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  1. Short-eared Owl

    You will change your ideas about the hunting methods of owls when you encounter this bird, whose vision is unaffected by daylight. The Short-Eared Owl can almost always be found in the country around Chicago, hunting at all hours. This bird is subject to the Migratory Bird Treaty Act and remains under the stewardship of the U.S. Fish and Wildlife Service. It can be borrowed for wildlife conservation, ecology, biology, scientific, or educational purposes. There may be limits on other, non-educational uses. Please contact us if you have any questions. Learn More
  2. Crab Apple

    The Crab Apple, which grows throughout the Chicago region, blossoms during May and June and is an ideal fruit to be made into jelly. Colored in delicate tints, and emitting a delectable fragrance, the Crab Apple is a pleasant presence to be around. Learn More
  3. Seventeen-Year Cicada

    As you observe this exhibit case, think about how the Cicada spends its seventeen years on Earth, a lifespan that far exceeds that of any other insect. Spending the majority of their life as larvae, hidden underground, the Cicada only emerges as a flying insect at the very end of its life. Learn More
  4. Burrowing Crawfish

    Tunnel into the muddy riverbanks that form the homes of these lobster-like animals. The Burrowing Crawfish (or Crayfish) is common to the lowland rivers of Illinois. Learn More
  5. American Redstart (With Chicks)

    Check out the brilliant coloration of this abundant member of the Warbler family. The Redstart summers in Illinois, and is best known for the way it fans out its tail in flight. This bird is subject to the Migratory Bird Treaty Act and remains under the stewardship of the U.S. Fish and Wildlife Service. It can be borrowed for wildlife conservation, ecology, biology, scientific, or educational purposes. There may be limits on other, non-educational uses. Please contact us if you have any questions. Learn More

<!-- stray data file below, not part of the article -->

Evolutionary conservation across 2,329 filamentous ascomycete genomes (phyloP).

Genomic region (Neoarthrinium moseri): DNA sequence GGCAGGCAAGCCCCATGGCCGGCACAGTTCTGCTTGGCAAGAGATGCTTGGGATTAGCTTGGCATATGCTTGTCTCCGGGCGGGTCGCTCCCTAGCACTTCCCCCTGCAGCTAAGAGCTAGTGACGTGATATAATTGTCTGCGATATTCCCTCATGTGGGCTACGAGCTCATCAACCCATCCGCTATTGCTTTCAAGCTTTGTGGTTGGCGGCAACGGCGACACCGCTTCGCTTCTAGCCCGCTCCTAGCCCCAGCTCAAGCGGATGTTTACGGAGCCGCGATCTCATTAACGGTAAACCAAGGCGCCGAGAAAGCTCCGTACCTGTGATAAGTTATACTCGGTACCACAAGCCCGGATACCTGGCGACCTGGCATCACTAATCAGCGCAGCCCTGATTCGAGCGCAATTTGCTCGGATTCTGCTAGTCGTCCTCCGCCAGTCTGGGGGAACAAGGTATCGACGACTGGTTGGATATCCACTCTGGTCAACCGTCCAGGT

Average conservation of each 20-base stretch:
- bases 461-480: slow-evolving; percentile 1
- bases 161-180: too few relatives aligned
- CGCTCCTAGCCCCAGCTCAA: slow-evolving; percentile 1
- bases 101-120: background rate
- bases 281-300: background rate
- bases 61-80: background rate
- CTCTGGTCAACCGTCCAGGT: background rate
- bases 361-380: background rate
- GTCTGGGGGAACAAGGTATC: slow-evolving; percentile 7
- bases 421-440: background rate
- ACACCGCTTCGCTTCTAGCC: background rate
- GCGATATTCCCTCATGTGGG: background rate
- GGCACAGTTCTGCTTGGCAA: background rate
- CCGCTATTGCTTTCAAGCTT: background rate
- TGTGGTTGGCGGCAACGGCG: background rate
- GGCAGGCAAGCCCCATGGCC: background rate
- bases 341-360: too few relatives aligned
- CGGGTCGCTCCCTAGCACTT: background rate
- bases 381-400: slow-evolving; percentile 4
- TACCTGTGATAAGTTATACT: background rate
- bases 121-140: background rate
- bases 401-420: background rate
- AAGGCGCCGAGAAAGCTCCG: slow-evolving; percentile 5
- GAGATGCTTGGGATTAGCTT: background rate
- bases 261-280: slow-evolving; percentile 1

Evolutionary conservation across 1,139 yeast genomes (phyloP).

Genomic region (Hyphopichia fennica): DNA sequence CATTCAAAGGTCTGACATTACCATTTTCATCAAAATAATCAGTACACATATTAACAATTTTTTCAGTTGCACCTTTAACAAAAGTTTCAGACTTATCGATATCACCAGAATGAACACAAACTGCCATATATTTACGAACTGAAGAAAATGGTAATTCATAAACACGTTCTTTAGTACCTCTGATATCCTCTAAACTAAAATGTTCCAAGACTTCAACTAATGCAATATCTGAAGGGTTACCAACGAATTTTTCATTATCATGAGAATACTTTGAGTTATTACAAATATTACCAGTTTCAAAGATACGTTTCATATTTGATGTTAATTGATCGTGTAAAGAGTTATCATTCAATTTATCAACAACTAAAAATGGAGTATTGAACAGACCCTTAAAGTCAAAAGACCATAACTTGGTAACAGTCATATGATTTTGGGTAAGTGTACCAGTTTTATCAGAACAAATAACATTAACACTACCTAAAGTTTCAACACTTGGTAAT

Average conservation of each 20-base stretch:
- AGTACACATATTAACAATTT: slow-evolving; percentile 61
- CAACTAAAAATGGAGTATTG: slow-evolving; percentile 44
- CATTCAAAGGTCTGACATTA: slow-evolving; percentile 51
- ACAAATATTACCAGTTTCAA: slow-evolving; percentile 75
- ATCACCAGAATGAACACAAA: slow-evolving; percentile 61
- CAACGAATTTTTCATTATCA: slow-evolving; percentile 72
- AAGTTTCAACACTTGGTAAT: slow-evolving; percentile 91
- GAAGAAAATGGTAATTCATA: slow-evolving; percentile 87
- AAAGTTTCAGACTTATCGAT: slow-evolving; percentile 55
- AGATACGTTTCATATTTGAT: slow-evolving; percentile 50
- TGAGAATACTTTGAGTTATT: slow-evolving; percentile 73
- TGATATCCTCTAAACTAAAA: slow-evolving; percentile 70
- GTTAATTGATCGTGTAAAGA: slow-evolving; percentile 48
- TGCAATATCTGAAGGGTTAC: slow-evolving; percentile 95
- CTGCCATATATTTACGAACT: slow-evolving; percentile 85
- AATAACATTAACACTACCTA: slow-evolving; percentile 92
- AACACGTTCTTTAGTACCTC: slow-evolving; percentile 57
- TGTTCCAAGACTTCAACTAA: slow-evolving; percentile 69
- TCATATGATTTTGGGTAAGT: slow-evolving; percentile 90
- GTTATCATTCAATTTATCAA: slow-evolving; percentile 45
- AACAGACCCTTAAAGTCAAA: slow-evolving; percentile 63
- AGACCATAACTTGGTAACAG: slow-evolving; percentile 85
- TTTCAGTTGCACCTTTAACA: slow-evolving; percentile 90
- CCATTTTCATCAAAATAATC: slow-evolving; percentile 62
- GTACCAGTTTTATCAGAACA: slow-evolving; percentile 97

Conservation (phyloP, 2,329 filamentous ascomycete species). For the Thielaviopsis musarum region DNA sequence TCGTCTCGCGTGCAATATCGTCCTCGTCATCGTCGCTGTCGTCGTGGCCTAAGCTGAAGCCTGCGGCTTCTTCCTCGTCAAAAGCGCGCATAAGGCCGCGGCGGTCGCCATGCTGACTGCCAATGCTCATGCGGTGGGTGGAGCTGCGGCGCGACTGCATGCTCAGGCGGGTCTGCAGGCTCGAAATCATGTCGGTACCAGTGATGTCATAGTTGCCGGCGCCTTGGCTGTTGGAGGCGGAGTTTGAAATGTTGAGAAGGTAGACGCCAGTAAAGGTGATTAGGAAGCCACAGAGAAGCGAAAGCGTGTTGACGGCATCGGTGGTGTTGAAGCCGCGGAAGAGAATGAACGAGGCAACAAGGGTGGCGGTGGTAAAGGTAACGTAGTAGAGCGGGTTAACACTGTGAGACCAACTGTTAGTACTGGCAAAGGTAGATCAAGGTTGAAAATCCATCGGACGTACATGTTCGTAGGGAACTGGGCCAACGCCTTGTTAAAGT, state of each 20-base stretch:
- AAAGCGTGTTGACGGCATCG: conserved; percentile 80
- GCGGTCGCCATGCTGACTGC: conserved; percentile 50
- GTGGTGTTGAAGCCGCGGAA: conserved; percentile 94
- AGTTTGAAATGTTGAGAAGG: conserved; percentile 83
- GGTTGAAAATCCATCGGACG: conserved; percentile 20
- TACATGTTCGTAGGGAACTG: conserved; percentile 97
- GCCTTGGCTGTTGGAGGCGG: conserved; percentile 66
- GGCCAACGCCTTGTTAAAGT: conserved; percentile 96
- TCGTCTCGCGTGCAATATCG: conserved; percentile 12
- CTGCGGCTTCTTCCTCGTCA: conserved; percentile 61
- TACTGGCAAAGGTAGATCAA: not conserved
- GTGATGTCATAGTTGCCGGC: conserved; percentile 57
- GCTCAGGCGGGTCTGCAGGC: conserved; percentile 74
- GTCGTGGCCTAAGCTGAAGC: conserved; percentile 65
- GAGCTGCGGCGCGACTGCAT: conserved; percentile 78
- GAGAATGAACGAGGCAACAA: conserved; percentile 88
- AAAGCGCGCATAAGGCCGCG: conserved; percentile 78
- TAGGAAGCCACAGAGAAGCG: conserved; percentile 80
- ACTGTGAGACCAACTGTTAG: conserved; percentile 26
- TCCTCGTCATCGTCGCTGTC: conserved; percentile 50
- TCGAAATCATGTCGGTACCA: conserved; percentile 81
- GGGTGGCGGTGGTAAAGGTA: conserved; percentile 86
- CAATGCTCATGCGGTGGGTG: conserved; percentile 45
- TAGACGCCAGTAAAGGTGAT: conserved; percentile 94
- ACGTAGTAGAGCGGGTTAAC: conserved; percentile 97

6. Common Box Turtle

    Follow this land-dwelling turtle through the thin forests and grassy fields of the eastern United States. The Common Box Turtle feeds on the berries, slugs and insect larvae of its woodland home. Learn More
  7. Yellow Lady's Slipper (Deer Management)

    Prance into the world of the deer, one of our most frequent connections to the natural world. Urban expansion has created the need, however, for drastic measures to keep the numbers of these abundant animals in check. Witness a few of the ways we protect our land when deer run rampant. Learn More
  8. Eastern Bluebird

    Catch a glimpse of a pair of bluebirds who are quickly becoming more rare in Illinois. Find out why scientists believe these birds return to the same nesting location year after year. These birds are subject to the Migratory Bird Treaty Act and remain under the stewardship of the U.S. Fish and Wildlife Service. They can be borrowed for wildlife conservation, ecology, biology, scientific, or educational purposes. There may be limits on other, non-educational uses. Please contact us if you have any questions. Learn More
  9. Least Bittern (1)

    Wade into the marshy home of this, the smallest bittern found in Illinois, who flies only in short spurts when frightened. ATTENTION: This bird is subject to the Migratory Bird Treaty Act and remains under the stewardship of the U.S. Fish and Wildlife Service. It can be borrowed for wildlife conservation, ecology, biology, scientific, or educational purposes. There may be limits on other, non-educational uses. Please contact us if you have any questions. Learn More
  10. Stilt Sandpiper (1)

    Discover the amazing hunting feats of this bird, who submerges its entire neck and head in the mud in search of the worms, snails, and vegetable matter it feeds on. The Stilt Sandpiper can be found in Chicago only in autumn, where it wades freely through shallow pools. This bird is subject to the Migratory Bird Treaty Act and remains under the stewardship of the U.S. Fish and Wildlife Service. It can be borrowed for wildlife conservation, ecology, biology, scientific, or educational purposes. There may be limits on other, non-educational uses. Please contact us if you have any questions. Learn More

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